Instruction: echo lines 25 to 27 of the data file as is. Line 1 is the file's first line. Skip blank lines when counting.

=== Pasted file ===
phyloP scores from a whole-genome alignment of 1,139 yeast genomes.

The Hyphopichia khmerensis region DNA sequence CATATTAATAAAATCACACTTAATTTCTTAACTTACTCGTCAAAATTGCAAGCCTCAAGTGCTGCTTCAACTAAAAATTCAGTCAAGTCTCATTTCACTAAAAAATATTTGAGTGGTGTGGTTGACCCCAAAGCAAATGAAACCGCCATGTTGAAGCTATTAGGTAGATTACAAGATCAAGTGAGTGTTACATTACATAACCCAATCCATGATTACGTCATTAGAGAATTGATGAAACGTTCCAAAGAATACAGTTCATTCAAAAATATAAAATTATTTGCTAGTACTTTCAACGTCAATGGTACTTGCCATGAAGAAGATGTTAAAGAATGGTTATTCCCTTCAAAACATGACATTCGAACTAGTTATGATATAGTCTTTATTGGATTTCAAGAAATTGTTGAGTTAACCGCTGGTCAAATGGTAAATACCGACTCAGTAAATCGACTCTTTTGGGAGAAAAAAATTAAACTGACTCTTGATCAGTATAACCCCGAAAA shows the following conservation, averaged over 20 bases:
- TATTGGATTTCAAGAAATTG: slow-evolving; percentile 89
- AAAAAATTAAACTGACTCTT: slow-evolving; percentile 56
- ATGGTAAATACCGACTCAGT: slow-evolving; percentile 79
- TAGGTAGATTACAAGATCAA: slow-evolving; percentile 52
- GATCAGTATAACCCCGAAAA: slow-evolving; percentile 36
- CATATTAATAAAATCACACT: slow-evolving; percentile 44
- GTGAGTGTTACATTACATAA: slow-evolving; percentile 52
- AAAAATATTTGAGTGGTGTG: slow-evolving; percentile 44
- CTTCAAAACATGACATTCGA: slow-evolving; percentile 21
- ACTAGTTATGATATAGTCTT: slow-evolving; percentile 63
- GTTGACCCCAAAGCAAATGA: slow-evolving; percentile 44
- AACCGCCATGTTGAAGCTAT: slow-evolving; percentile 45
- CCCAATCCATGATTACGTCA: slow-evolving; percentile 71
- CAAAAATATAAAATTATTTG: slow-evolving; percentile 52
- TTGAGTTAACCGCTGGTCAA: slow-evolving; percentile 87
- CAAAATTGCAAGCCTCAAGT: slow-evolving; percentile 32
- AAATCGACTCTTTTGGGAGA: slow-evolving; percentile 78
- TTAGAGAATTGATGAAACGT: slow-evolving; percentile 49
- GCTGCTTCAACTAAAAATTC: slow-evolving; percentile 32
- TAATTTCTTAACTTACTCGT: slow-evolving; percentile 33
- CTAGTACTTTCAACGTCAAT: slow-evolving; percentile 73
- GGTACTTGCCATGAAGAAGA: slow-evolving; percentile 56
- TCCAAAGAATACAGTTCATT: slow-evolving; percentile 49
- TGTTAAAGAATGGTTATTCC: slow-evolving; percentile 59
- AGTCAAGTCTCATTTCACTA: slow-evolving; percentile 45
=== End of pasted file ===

- TCCAAAGAATACAGTTCATT: slow-evolving; percentile 49
- TGTTAAAGAATGGTTATTCC: slow-evolving; percentile 59
- AGTCAAGTCTCATTTCACTA: slow-evolving; percentile 45